“Vlambeer wouldn't want me to start my Ridiculous Fishing review by bringing up Ninja Fishing – and I kind of don't want to either – but Gamenauts' well-publicized clone actually works as an example of why Vlambeer's iOS update of its own browser game (which "inspired" Ninja Fishing) is so excellent, and so necessary. Playing Ninja Fishing and Ridiculous Fishing in quick succession illustrates what a difference it makes to care about your audience. The concept may be similar, but Ridiculous Fishing outclasses its would-be competitor in every way. It's just better.”
If You Click It, It Will Play
Kickstarter Has Promise, Hopefully Developers Don't Screw It Up
- If I'd had a few drinks, you'd be able to convince me Shovel Knight is actually an old school game.
- The subversive developer of Deep Sea is making something really peaceful and new with SoundSelf.
- It's not looking very good for Robert Bowling's The Adventures of Dash. Hard to see it turning around.
Tweets That Make You Go "Hmmmmmm"
I’d wager that 98% of all the really compelling creative decisions in videogames have derived from workarounds for technical limitations.— Jason Killingsworth (@jasonkill) March 11, 2013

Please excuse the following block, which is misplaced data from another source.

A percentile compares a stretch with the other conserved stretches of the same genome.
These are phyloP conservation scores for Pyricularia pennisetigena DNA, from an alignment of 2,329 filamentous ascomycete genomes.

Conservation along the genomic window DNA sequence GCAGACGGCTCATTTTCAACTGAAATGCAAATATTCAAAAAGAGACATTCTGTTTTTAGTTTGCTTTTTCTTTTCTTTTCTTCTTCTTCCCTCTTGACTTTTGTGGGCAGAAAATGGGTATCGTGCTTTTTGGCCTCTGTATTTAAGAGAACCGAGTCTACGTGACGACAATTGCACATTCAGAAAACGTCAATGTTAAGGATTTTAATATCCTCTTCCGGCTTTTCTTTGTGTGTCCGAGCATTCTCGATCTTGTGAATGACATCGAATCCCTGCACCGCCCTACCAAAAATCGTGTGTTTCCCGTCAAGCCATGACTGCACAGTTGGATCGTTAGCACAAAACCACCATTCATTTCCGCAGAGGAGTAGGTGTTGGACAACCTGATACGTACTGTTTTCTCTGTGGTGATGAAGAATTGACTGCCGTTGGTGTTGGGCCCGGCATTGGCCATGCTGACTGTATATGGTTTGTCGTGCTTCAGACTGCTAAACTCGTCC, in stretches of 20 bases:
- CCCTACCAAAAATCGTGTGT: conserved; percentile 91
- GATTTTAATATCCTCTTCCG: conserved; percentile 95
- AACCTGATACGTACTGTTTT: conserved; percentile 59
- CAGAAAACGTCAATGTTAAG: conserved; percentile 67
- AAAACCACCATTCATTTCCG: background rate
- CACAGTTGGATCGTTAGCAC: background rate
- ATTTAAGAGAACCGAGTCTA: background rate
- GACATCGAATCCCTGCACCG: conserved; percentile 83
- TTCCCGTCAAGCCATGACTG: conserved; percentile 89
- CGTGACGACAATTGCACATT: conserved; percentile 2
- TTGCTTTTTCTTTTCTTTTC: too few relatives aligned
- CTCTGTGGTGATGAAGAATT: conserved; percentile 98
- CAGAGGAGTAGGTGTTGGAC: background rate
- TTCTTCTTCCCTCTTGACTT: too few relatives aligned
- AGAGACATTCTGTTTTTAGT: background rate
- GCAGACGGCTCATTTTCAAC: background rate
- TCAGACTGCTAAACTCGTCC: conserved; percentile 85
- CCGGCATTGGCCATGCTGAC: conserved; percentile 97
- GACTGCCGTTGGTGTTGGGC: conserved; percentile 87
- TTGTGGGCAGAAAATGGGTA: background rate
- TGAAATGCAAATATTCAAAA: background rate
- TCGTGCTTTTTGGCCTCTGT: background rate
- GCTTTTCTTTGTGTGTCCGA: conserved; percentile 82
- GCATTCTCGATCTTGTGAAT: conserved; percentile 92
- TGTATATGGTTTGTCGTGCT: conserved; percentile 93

Given All the Discussion About Woman in Games, This Quote is Interesting
"I will tell you this. In this movie [Iron Man 3] we play with the convention of the damsel in distress. We are bored by the damsel in distress. But, sometimes we need our hero to be desperate enough in fighting for something other than just his own life. So, there is fun to be had with "Is Pepper in danger or is Pepper the savior?" over the course of this movie."
-- Marvel Studios producer Kevin Feige about the next Iron Man movie.
Hexels is a Nifty Art Program Helping Artist Make Beautiful Stuff
Oh, And This Other Stuff
- A criticism of Cliff Bleszinski's defense of the rise of microtransactions.
- Here's one of the better interviews with designer Ken Levine as we lead up to BioShock Infinite.
- The New Statesman's deputy editor discusses covering games from a mainstream perspective.
- You don't have to agree with Anita Sarkeesian to enjoy the conversation that's come out of her work.
- Oh, hey, here's a bunch of prototypes for Dr. Mario.
- Some nifty fan art for the mesmerizing Year Walk.
- In honor of Aaron Swartz's death, Andrew Huang has released his book, Hacking the Xbox.
- Reflective thoughts on developer Mike Mika swapping Pauline for Mario in Donkey Kong.
- NPR takes a closer look at the growing independent gaming scene in Austin, Texas.
- An excellent summary of the life and games of designer Kenji Eno.
- One study isn't much, but this one says games can boost reading skills of children with dyslexia.
- Hideo Kojima explains why he enjoys misleading gamers. I wish more designers had fun with this.
- The Brainy Gamer is kicking off a series of likely excellent podcasts about the state of games.